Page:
VetsWork: Escaping the Rat Race & Heading to the Forest

Sonny Tamez

Most people know what they want to be when they grow up. As kids we think of careers such as a Fireman, Policeman, or a Doctor. I never really knew what I wanted to be and just let “future Sonny” worry about that. I never really had a job that I felt like I wanted to do for the rest of my life and spent a lot of time thinking about and searching for different career paths. It wasn’t until I moved to Portland that I started appreciating National Forests and started thinking about careers with the U.S. Forest Service (USFS). I just needed to get my foot in the forest and then I found the Mt. Adams Institute (MAI) VetsWork program. After watching some videos and reading some of the past VetsWork member blogs I knew this was my way to escape the rat race and get a foot in the door with the Forest Service. Even though it was going to be a risky, tough road I knew if I didn’t jump at this chance instantly I might not have another.

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From the very start I felt as though this risky decision was filled with many opportunities and support from everyone. The Mt. Adams Institute, along with AmeriCorps and the USFS, has provided an abundant amount of support to help me work in my position and make an impact without the worry of failing. I have never had a job where I felt like work was not work, but a new adventure every day.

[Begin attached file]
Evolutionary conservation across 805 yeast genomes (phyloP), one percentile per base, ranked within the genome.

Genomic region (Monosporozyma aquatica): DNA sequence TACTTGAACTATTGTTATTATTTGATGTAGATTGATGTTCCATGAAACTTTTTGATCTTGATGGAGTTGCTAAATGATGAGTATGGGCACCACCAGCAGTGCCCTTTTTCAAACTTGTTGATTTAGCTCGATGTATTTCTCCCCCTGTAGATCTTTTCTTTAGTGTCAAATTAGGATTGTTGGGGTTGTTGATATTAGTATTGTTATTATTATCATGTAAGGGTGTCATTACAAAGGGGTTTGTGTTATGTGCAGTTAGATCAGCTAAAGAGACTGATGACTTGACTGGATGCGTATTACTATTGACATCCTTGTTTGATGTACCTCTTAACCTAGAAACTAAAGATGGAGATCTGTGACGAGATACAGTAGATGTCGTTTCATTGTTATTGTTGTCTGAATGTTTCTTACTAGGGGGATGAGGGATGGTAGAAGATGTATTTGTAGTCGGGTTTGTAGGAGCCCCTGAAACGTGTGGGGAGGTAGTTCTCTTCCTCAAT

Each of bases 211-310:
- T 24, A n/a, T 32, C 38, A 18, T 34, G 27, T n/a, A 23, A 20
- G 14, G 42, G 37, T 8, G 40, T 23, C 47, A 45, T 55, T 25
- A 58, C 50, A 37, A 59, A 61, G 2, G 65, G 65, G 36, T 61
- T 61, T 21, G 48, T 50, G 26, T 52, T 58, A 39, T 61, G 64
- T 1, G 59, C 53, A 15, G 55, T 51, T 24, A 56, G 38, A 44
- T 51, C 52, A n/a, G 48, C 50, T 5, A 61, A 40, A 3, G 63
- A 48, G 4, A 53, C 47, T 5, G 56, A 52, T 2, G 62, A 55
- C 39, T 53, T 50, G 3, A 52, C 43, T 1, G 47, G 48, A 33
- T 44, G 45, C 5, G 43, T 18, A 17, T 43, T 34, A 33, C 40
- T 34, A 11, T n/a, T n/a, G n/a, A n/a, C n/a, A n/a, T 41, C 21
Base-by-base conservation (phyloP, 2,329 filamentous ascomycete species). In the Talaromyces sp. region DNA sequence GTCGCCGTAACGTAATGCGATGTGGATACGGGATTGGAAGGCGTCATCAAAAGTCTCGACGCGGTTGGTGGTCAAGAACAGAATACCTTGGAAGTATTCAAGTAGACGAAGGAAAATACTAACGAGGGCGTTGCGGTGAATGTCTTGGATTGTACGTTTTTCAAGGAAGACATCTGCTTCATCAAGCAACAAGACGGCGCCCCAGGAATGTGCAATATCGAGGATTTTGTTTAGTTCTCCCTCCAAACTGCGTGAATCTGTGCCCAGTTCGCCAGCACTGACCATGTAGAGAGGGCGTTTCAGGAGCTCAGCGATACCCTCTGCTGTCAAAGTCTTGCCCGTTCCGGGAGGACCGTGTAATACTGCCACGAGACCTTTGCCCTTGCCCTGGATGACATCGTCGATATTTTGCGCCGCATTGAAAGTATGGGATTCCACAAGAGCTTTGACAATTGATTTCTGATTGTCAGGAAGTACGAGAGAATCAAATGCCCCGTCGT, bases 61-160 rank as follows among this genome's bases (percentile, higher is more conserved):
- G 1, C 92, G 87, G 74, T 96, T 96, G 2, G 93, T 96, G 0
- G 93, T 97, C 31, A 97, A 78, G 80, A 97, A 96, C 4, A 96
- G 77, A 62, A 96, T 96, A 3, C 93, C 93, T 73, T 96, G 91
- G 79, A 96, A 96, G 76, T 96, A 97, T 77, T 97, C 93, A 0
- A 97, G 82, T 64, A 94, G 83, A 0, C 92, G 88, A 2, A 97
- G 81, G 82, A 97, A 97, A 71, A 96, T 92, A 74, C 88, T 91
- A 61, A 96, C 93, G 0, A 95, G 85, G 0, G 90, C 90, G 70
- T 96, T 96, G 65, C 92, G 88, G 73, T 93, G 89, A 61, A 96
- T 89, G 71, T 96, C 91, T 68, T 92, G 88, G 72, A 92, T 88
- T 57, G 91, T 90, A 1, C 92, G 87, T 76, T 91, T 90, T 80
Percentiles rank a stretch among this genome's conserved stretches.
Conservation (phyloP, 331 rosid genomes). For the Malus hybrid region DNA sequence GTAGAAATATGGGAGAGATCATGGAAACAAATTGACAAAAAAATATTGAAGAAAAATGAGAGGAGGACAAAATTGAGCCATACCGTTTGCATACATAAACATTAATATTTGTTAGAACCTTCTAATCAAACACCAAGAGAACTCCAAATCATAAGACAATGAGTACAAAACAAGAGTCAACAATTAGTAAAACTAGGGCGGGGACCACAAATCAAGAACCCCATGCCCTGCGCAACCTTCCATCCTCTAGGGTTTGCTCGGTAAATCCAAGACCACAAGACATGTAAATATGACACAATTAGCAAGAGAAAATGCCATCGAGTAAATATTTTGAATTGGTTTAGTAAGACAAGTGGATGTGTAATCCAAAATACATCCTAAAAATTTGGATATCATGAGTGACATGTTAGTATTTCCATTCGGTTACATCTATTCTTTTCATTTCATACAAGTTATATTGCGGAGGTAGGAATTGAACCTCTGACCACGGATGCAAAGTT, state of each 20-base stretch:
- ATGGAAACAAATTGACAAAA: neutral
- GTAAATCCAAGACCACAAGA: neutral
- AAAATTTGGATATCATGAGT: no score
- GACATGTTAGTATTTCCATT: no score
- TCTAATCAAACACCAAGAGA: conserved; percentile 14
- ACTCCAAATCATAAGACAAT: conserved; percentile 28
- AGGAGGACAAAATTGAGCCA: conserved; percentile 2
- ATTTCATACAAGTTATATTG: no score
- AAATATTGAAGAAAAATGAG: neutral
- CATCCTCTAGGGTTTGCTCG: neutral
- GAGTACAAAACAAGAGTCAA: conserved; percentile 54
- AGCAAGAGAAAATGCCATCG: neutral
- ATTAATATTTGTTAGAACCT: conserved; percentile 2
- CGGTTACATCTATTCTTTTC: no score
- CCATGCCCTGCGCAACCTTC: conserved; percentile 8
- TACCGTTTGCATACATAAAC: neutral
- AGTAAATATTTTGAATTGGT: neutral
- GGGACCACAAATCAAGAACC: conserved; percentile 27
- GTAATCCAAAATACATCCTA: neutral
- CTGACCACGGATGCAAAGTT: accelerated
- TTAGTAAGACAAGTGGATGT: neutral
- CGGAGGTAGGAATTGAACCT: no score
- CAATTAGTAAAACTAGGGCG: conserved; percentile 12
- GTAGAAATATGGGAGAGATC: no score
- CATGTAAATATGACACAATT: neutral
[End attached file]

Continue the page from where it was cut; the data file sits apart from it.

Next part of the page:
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Even though most of my work is office based it is still such an inspirational feeling knowing the work I do here has an impact on the Mt. Hood National Forest. Every day I continue to learn more about processes that preserve the beauty of the mountain. Working in the Special Uses & Recreation department was a great opportunity in itself. I am included in all types of current and future projects on the forest and I have been able to work and communicate with many different departments. For an extra bonus I am learning about all the different activities and places to go during my time off. Every day I look forward to getting up in the morning and making the 45 minute commute to work and I don’t know many people that can say that. I think the hardest part about this job is wanting to go do field work almost every day. I am glad that I took the chance and I look forward to applying all I learn to become successful in acquiring a position working with the USFS.

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